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TheBorg

Economy Watch

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It is becoming more evident by the day that the once-mighty U.S. economy is nearing collapse.

Huge chunks of the auto industry -- once the bedrock of the economy -- are going into bankruptcy.

The most recent casualty is Delphi – the largest auto parts maker in the world – which filed bankruptcy last week. Auto workers are facing huge pay cuts and loss of pensions and health benefits. There is concern that Delphi's collapse will topple GM as well.

The airlines are also teetering on the edge of the financial abyss -- Delta and Northwest airlines filing bankruptcy in recent weeks.

What is happening is that corporations are entering into the final phase of globalization. (The final phase being the destruction of the working class – the so-called middle class.) Companies are using bankruptcy as a means of permanently busting unions, outsourcing the last remaining skilled labor jobs in order to shed costly workers benefits and wages.

But perhaps the most significant recent bankruptcy is the one you may not have heard much about – Refco.

Refco – once touted as the world's largest derivatives broker – is now referred to as the new Enron.

Shortly after going public in August the company simply imploded. The company reportedly left open derivatives positions estimated to be in the range of $150 billion!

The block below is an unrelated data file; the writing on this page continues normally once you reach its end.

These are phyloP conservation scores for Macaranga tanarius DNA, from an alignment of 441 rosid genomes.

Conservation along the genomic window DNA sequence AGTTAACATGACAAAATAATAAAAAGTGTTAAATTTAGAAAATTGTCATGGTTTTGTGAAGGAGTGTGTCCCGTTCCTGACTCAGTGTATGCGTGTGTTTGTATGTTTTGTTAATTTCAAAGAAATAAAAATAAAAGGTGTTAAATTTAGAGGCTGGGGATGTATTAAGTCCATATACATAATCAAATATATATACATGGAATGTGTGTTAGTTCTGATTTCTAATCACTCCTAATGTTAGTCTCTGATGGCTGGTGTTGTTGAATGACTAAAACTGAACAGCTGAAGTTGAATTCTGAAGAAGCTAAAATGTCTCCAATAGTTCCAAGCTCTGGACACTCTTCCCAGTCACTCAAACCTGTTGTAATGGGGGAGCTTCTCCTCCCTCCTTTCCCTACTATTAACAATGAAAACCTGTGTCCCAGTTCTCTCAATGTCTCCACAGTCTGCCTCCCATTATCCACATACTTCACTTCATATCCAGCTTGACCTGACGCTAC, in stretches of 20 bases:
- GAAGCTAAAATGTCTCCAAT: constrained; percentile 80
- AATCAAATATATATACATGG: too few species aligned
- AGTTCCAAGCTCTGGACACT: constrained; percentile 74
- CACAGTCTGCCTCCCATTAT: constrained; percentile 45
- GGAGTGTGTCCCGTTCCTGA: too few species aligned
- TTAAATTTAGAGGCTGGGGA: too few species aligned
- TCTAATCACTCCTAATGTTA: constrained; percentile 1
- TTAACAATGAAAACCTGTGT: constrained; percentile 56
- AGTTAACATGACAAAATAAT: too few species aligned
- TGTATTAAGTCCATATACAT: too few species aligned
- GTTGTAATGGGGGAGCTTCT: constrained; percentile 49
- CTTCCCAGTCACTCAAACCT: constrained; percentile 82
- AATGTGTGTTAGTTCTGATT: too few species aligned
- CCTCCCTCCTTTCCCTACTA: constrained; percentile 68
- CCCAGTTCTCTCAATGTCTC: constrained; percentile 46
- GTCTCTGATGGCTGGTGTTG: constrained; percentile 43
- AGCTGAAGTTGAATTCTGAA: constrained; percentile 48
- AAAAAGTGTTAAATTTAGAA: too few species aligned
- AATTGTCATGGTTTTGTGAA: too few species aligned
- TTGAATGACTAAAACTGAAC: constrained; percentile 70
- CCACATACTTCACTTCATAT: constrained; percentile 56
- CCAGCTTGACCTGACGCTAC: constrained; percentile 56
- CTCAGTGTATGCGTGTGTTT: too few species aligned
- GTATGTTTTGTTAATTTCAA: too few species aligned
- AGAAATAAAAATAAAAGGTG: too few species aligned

So far in the immediate aftermath of Refco’s collapse there is no apparent contagion, but derivatives trades are described as being in a state of suspended animation.

Derivatives are supposed to spread risk through out the financial system – but in reality they concentrate financial risks to a few players that hold enormous multi-trillion dollar obligations.

Here is a recent history of the growth of derivatives as reported by EIR.

It is also reported that the US now has to attract capital inflows of over $1,000,000,000,000 anually simply to offset the collapse of the US economy. Whereas, most of the inflows used to come from China and Japan recycling their dollars, now the inflows come from London and their off-shore hedge fund operations. (Many hedge funds are simply shells set up by huge banks to manipulate the markets and launder illicit monies. It would seem that the hedge funds are being used as a last gasp, end-game scheme to stave off the inevitable collapse a little while longer)

At any rate, with the underlying physical economy – upon which everyone depends – in an undeniable state of disintegration, and the gambler's side bets known as derivatives growing exponentially, it is only a matter of time before the financial system rips apart.

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Guest consa

So it is serious then, what about Asian countries diversifying their currencies away from the dollar, this will speed up the process and it has also been kept very quiet.

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  • 301 Brexit, House prices and Summer 2020

    1. 1. Including the effects Brexit, where do you think average UK house prices will be relative to now in June 2020?


      • down 5% +
      • down 2.5%
      • Even
      • up 2.5%
      • up 5%



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